(Line 1022) Duration of procedure in children may be longer, but that doesn’t actually mean greater fluoroscopy times, so staff’s dose won’t be necessarily greater than with adults. Besides, children are usually sedated so the movement is reduced.


(Line 1028) 100 kg is a little exaggerated, better propose 3-70 kg as a reasonable interval.


(Line 1030) ‘ocassions’ in plural.


(Line 1036) Protection should always be used inside the operating room, not only close to the X-ray tube, because it is very difficult for staff to a priori recognize those procedures which mean ‘significant scattering dose’.


(Line 1039) Use ‘by about 90%’ instead of ‘by 90%’, because not all available lead glasses attenuate necessarily the same, and it also depends on the filtration and kVp used.


(Line 1041) Already mentioned in first point, remove.


(Line 1045) The same as for lead glasses, ‘by about 40-50%’.


(Line 1046) ‘However’ instead of ‘on the other hand’, to avoid repeating ‘hand’.


(Line 1052) ‘badge dosimeter’ instead of just ‘badge’.


(Line 1058) Since it is not always possible to stay where doses are lower, include ‘and, whenever possible, team members…’.


(Line 1061) ‘In an adult study’ could be removed, for it can be inferred that applied to infants would also reduce doses to staff.


(Line 1084-1085) Since C-arms are manufactured taking into account IEC 60601-1-3 (2008), minimum distance between focus and skin is greater than 20 cm, and so it is expected that it will never be ‘closer than permitted’, neither in PA nor in oblique projections.


(Line 1088) Use ‘projections’ instead of ‘runs’.


(Line 1151) Justification is mandatory always, and especially in CT, and not only for ‘brain CT’.


(Line 1160-1161) The sense of the sentence is not clear, if it is beneficial to perform CT or not.


(Line 1196) The image noise is not really a ‘contribution’ to image quality, in fact it contributes to deteriorate image quality, so it could be better considered as an ‘objective attribute’.


(Line 1198) Bismuth shielding also generates artefacts, as found in the literature. Multislice CTs could be here mentioned, since they really are faster and motion artefacts may be reduced.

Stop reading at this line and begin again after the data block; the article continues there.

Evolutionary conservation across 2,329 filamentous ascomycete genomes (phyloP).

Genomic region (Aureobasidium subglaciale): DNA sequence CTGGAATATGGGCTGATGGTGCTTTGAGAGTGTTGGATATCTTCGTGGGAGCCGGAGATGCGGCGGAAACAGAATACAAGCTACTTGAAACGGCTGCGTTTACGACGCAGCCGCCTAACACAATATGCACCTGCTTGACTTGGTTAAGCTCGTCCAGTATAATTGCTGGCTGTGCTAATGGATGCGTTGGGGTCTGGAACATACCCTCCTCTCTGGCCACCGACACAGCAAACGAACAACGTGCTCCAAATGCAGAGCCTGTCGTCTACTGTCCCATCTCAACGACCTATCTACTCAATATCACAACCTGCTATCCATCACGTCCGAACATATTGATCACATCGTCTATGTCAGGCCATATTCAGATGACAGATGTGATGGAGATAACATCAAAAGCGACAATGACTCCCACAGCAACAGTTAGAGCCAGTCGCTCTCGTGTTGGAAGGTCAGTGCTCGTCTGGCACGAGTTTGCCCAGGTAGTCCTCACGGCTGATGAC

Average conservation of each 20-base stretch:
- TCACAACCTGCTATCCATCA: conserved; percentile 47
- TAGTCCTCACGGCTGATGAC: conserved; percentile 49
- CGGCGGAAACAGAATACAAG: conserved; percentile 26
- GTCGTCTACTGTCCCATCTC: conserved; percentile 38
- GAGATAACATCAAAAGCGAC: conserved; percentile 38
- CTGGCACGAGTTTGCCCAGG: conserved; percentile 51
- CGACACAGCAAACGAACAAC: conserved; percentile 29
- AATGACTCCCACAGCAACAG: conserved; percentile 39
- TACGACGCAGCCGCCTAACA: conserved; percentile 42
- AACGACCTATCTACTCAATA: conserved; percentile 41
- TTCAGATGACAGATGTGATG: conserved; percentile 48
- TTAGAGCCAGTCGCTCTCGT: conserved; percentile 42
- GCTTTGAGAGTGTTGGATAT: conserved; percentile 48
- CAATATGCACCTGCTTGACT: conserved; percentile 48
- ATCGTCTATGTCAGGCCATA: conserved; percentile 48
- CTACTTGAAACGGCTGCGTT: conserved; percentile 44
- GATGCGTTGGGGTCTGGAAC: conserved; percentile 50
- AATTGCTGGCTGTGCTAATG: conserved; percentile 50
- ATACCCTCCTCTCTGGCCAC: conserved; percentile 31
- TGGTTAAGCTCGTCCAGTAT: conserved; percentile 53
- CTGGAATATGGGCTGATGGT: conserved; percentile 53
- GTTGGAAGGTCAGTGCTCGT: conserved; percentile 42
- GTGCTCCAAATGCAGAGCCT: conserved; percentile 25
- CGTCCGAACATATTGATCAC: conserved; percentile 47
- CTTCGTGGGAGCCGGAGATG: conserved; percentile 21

(Line 1211) ‘Indication of the study’ instead of ‘Indication for the study’


(Line 1219) Ambient illumination would actually affect the study quality perception, but not the quality itself.


(Paragraph 109) This part about CTDI is perhaps too detailed when comparing it to the rest of the text, and there is no need to include so much information about the measurement of this parameter or the volume of the pencil chamber in this kind of document about paediatrics. Besides, there are no more explanations about dose measurements in the document. However, it could be mentioned that there are some solid state detectors available now.


(Line 1252) It seems that ‘or’ is actually ‘of’.


(Line 1266) ‘numbers’ should be singular, ‘number’.


(Line 1267) Apart from geometrical efficiency in MSCT, ‘overranging’ phenomenon could also be mentioned, for it is extremely important especially in kids, since the excess of rotations performed can result in irradiating organs outside the imaged volume such as thyroids or male gonads.


(Line 1268) Manufacturers try to improve image quality not only through filters, but also by applying new iterative reconstruction algorithms.


(Line 1283) Solid state detectors can be used to overcome this problem, as already proposed.


(Paragraph 113) The AAPM Report 204 “Size specific dose estimates in paediatric and adult body CT examinations” proposes some conversion tables to report CTDIvol as a function of the ‘real’ size of the patient from measurements made in standard CT phantoms. Additional paragraph(s) would have to be included in order to introduce DLP, which takes into account the total volume or length irradiated. Notice that table 5 includes DLP values and this parameter has not been explained.